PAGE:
ORANGE COUNTY, Fla. — Numerous University of Central Florida students and faculty were mourning Monday the loss of a professor they say changed their lives.
What You Need To Know
- UCF instructor Joyce DeGennaro used her cancer diagnosis as a teaching tool for her nursing classes
- She went to the hospital after Thanksgiving, and on Sunday she died
- Related Story: UCF Nursing Instructor Uses Breast Cancer Diagnosis as Teaching Tool
Joyce DeGennaro was a professor in the UCF College of Nursing, who used her battle with stage four breast cancer as a teaching tool.
For the past several years, she fought it, and taught through it all.
We introduced you to her during Breast Cancer Awareness month.
Several weeks after our interview with her, her students saw a red flag.
“She was absent from class one day," student Megan Donnelly said. "Whenever she was late or absent, we’d all get super worried.”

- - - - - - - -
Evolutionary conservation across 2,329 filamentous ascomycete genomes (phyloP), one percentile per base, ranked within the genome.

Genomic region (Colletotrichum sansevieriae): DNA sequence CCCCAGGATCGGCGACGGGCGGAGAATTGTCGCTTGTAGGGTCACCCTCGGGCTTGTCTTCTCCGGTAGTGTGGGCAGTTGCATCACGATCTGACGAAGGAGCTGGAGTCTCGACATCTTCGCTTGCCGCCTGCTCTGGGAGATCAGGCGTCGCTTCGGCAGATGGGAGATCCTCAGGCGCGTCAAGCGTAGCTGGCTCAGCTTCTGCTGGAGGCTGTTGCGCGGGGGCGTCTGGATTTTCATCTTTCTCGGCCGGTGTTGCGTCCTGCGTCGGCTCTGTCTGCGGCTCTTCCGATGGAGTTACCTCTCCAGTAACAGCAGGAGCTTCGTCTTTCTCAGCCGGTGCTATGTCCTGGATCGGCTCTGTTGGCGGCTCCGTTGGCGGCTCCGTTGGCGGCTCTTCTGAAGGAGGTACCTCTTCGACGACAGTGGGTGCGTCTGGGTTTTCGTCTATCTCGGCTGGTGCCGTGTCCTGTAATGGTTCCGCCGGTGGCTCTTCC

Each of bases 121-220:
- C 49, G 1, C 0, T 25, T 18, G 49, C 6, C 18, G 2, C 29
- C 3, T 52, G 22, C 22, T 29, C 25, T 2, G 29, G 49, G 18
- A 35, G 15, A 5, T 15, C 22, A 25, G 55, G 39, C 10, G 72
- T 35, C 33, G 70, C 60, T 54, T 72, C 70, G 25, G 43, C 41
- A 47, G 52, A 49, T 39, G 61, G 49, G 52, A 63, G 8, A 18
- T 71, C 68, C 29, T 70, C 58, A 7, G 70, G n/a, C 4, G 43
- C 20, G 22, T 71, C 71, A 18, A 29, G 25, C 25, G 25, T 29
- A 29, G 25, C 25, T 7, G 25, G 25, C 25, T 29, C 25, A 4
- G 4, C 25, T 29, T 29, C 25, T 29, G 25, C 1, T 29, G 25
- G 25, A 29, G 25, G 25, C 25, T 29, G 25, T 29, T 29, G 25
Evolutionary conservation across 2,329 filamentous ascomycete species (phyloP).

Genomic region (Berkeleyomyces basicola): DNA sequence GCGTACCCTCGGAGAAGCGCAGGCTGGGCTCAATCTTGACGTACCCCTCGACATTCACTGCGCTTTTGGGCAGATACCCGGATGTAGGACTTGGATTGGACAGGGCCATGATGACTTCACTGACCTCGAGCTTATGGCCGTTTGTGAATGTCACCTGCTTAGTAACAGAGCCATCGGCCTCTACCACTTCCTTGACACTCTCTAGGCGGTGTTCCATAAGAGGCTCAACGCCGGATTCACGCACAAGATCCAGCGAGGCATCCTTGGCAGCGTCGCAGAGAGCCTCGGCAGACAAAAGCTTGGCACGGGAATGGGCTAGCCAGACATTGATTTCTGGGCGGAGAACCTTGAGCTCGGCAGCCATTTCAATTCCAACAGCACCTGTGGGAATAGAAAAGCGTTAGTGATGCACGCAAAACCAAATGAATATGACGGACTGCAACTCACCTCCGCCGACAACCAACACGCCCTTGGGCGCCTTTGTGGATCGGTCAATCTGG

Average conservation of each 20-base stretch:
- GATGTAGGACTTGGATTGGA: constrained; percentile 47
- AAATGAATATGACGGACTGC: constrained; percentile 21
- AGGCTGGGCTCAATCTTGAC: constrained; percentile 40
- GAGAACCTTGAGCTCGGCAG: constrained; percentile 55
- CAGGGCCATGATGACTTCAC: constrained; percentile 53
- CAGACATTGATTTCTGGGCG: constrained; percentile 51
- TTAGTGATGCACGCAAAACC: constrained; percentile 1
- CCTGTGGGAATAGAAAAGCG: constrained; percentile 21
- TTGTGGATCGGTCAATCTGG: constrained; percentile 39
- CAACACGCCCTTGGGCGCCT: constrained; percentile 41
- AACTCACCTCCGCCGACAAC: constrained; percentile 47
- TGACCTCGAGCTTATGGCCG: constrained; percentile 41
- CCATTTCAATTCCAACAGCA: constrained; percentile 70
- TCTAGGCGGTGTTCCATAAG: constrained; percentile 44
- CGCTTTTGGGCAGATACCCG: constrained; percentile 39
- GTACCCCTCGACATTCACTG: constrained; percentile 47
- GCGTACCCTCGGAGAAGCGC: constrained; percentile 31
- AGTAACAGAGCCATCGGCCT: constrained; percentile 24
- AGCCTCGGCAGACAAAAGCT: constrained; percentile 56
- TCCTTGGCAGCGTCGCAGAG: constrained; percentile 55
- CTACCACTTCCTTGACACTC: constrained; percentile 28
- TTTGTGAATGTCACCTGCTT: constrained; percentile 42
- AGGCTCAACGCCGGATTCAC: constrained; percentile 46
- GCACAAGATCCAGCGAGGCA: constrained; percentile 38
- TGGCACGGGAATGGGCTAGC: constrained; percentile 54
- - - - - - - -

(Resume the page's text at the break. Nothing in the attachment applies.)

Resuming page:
A couple days later, Joyce posted to Facebook that her cancer had returned, and spread.
Right after Thanksgiving, she went to the hospital and on Sunday Joyce DeGennaro died. She was 41.
Her students and fellow faculty were immediately devastated.
“The biggest loss really is those that will never be able to be taught by her," said UCF College of Nursing Clinical Coordinator Kate Dorminy. "Those of us who will have to continue on without her, because she played such a significant role.”
But, as Dorminy reflects on her close friendship with Joyce, she has the deepest admiration for her will to keep teaching while “charging on” through her treatment.
“To her, it was how she maintained her hope, I think, and maintained her positive spirit," said Dorminy.
“It’s amazing to see how many lives she touched in her time here. She leaves behind a legacy I would say of thousands." Donnelly said.
Donnelly says that legacy of teaching compassion is not just strong, it’s lasting.
"I think 10, 20, 40 years down the line … I think we’re all going to be keeping her in mind even then," she said. "I wish I could talk to her kids, because that’s what I think about the most. To just let them know, ‘Your mom changed the world.’”
Donnelly told us she and her fellow students plan to wear pink Wednesday, to honor Joyce's fight against breast cancer.